Enter  playing before, Lawrence, Doughty, Arthur, Bantam, WhSection of illegible texttstone, and Gregory, with dishes: A Spirit (over the doore) does some action to the dishes as they enter.

The service enters, O well sayd, play up the meat to the Table till all be serv’d in, e see it passe in answer to my bill.

The spirit over the door casts a spell on the food that transforms it strange things, and the custards become “cow sheards” – cow dung. Strange goings on with food are often a feature of witchcraft plays – I’ve written a little on this before, see my post on marchpane.

Custards are also mentioned in at least two of Heywood’s other plays – How a Man May Choose a Good Wife from a Bad (1602) and The Fair Maid of the Exchange (1607).

Thanks to their consistency, custards are often described as “quaking”, as in these lines from James Shirley’s The Wedding (1629):

They fight? a doublet, stuft with straw, aduancing
A bull-rush, were able to fright em both
Out a’their sences, tha’not soule enough
To skirmish with a field-mouse; they poynt a duell?
At Hogs-don, to shew fencing vpon Creame
And cake-bread, murder a quaking Custard,
Or some such daring enemy.

While the Captain may mock the ferocity of custard, an anonymous broadside ballad from 1684 reveals that it could prove very dangerous indeed – it is entitled Strange and wonderful news from Newberry: concerning a youth that was choak’d by eating of custard. The story goes that a boy named Chuf made a wager with another young lad that he could eat a custard in the time that the boy could run a certain distance and back. The boy was quicker than Chuf expected, however, and he hadn’t finished half of the custard by the time the boy was on his way back, so Chuf “Thrust t’other half into his Throat”, with unpleasant results:

The suffocating Custard wrought
within his Gullet so,
That to the ground he tumbled down;
a woful overthrow.

The ballad writer ends with this warning about the evils of custard, which, whatever the old joke says, is apparently yellow and dangerous even without the sharks:

Let this a Warning be to you
that go to Islington,
Custard will kill, Experience shows,
as quick as any Gun.

Beware you that on Holydays
abroad do feast your Wives,
For you that feed on Custard go
in danger of your Lives.

I laugh in the face of danger, however, so I shall be ignoring this warning and making a delicious custard from a recipe in Gervase Markham’s Countrey Contentments. Check back for the recipe later in the week!

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Marchpane Part 1: History and background

My first food experiment is marchpane, these days more commonly known as marzipan. I’m hoping to get hold of more books and resources as I go along, but for now I only have a few things at my disposal – a couple of original texts from EEBO and a lovely little book about “Banquetting Stuffe” editing by C. Anne Wilson. I thought starting with marchpane would be a good introduction as it is quite a common food mentioned in a lot of Early Modern literature, it’s something we are familiar with today, and also it seems (fingers crossed) like it might not be too difficult to make, nor the ingredients too difficult to get hold of.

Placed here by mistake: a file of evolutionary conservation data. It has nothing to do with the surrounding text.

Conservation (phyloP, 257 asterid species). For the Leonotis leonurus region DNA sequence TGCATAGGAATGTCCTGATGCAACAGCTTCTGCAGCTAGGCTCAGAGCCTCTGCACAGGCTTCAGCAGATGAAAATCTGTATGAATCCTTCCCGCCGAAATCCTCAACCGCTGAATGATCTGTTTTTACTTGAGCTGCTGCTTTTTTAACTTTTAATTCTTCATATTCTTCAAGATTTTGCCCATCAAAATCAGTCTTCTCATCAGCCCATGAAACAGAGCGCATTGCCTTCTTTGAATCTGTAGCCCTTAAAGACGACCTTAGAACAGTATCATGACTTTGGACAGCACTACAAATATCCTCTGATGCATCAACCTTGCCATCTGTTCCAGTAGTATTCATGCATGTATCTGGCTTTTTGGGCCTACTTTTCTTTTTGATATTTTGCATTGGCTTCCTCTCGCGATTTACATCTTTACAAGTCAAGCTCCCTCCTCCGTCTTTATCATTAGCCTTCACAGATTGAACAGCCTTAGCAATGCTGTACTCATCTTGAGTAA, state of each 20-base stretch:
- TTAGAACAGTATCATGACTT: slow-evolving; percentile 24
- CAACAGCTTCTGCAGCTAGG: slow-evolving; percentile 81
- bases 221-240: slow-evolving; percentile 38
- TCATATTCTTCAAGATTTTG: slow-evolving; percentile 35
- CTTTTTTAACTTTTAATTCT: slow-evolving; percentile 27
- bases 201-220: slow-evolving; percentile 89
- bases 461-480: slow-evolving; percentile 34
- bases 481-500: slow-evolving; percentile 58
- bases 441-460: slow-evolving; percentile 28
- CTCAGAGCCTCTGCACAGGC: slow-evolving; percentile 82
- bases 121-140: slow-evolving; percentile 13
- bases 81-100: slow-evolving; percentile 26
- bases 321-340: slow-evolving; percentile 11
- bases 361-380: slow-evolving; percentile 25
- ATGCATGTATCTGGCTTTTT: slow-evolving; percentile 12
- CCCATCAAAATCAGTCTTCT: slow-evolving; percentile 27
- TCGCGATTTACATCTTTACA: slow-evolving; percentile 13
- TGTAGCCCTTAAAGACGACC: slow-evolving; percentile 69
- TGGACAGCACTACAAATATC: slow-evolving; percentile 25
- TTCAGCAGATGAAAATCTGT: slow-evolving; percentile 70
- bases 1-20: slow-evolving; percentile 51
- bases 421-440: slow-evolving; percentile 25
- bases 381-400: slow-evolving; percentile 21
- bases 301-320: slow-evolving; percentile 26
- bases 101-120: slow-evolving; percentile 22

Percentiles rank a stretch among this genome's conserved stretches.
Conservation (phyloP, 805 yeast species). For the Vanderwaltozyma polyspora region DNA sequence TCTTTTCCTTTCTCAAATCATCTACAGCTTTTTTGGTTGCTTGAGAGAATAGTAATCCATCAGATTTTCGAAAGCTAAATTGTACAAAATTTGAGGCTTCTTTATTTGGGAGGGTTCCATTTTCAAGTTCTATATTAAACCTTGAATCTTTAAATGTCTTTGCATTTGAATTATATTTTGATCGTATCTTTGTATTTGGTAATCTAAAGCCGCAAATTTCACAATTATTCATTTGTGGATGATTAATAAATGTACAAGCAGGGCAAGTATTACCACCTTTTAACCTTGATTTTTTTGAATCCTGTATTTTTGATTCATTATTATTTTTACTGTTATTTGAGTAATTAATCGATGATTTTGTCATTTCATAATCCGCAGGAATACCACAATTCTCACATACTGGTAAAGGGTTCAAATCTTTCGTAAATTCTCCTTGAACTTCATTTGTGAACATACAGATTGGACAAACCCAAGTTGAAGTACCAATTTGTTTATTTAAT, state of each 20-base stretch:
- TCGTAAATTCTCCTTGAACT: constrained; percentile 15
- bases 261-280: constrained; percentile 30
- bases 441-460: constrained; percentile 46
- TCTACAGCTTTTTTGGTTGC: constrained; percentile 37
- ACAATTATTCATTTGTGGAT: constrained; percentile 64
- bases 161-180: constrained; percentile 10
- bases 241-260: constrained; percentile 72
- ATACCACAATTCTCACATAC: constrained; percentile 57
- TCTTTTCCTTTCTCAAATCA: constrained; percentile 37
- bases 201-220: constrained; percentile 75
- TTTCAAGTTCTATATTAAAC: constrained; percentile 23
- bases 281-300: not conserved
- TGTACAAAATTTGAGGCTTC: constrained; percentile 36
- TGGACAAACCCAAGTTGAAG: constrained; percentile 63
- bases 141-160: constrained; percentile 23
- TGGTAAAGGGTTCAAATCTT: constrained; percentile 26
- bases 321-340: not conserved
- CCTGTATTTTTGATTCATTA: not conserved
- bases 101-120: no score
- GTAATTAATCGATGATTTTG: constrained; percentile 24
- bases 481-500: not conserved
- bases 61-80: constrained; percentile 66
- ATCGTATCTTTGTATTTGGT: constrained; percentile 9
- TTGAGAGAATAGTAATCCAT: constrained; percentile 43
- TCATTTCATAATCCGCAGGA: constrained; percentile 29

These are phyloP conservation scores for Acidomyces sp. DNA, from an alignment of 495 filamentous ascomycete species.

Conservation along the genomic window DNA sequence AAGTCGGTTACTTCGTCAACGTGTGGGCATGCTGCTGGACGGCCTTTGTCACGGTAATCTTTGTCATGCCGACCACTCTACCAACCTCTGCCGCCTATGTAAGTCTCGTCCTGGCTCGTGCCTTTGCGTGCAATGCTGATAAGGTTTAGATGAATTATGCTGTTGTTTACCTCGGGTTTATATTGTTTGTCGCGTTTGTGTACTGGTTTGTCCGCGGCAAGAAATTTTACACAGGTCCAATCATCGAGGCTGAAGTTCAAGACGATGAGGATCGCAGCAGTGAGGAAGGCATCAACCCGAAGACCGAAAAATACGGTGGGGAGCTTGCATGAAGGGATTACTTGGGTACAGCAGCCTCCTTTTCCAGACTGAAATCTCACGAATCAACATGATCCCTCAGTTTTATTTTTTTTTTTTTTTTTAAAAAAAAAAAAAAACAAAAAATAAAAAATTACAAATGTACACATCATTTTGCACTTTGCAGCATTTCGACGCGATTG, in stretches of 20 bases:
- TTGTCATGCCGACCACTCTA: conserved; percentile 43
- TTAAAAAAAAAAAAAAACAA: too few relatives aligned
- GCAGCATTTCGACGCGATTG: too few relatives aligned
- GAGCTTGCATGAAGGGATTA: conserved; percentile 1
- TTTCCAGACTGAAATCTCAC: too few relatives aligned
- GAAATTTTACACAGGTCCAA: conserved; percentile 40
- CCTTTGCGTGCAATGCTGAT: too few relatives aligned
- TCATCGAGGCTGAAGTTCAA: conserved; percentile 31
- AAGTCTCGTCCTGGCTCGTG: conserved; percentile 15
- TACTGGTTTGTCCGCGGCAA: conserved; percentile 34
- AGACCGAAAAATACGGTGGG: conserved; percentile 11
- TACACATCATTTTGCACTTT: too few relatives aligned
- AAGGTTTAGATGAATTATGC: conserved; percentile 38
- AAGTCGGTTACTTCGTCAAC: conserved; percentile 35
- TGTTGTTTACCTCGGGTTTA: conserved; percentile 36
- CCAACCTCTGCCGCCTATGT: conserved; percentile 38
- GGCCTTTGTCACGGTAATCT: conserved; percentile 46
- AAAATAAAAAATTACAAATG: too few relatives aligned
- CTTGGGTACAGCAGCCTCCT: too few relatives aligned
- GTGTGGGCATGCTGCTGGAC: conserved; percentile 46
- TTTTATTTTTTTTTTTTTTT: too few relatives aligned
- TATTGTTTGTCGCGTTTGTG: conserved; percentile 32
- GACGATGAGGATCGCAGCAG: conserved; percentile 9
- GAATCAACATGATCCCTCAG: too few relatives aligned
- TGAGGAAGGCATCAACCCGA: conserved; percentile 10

First, let’s look at a definition from the OED:

marchpane, n. and adj.

Pronunciation:  Brit. /ˈmɑːtʃpeɪn/ , U.S. /ˈmɑrtʃˌpeɪn/

Forms:  marchepane, marche payn, marche payne, marche peyne, march pain… 

Etymology:  Italian marzapane or German †martzepan 

Now arch. and hist.

 1. n Originally: a flat disc of marzipan mounted on wafers and usually decorated with motifs made from similar paste or other materials (by the 18th cent. often iced with sugar and mounted on a rich fruit cake, esp. a bridecake). Subsequently: a cake or sweet made of marzipan; Now hist. 

Just speculating here, but presumably the “pane” or “pan” indicates the etymology has something to do with bread. Any marzipan I have ever eaten has certainly been of a bread-like colour, and like bread it was certainly a versatile substance. Marchpane was used as it is today to make edible models which could be quite realistic. In fact, in Arcadia, Sir Philip Sidney seems to consider marchpane more lifelike than life itself, so to emphasise the perfect beauty of flesh he compares it to the sculpted food:

But back vnto her back, my Muse,
Where Ledas swanne his feathers mewes,
Along whose ridge such bones are met,
Like comfits round in marchpane set. 

I suppose the “you’re so beautiful you look like a work of art” is fairly ubiquitous, but doesn’t “you’re so beautiful you look like food made to look like a work of art” just give it an extra level?

Sweets like marchpane could be a token of affection. Peter Brears, in my treasured “Banqetting Stuffe” book (which is actually a collection of lectures from a symposium in the 1980’s) describes how Queen Elizabeth’s courtiers would present her with sculpted marchpanes – from chessboards to miniature castles to scale models of St Paul’s! I bet the chessboard guy felt a bit upstaged. And in Shakespeare we can see how sweets like marchpane were, like an Early Modern equivalent of your last rolo, something to be sought after and saved as a treat (or maybe given to a couple of girls you fancy):

1 Servingman: Away with the joint-stools, remove the court cupboard, look to the plate. Good thou, save me a piece of marchpane, and as thou love me, let the porter let in Susan Grindstone and Nell

Romeo and Juliet, Act 1 Scene 5

Finally, here’s one more literary mention of marchpane, and weirdly this was the one that made me think about making it in the first place. In Middleton’s The Witch, foods, particularly sweet ones, have a slightly more sinister role. The Witch is, I think, an under-read play, to me it is particularly interesting because it is just so hung up on the idea that eating and luxury are very dangerous things. There are plenty of examples, such as the part where Francisca, an unmarried woman, blames her unwanted pregnancy on the fact that her secret lover wooed her with foods such as “wine, chewets and currant-custards”, leading to my favourite line “I may curse those egg-pies”. As for marchpane, and this is where it gets a little bit icky, Hecate (the titular witch) trades a love potion (also a kind of dangerous food, I suppose) for “a toad in marchpane”, something wicked and witch-like innocuously hidden in something tasty and appealing. See, sweets don’t just make your teeth rot, they are actually a path to the dark side.

If you are brave enough to continue after that, then carry on to part 2 for the (toad-free) recipe.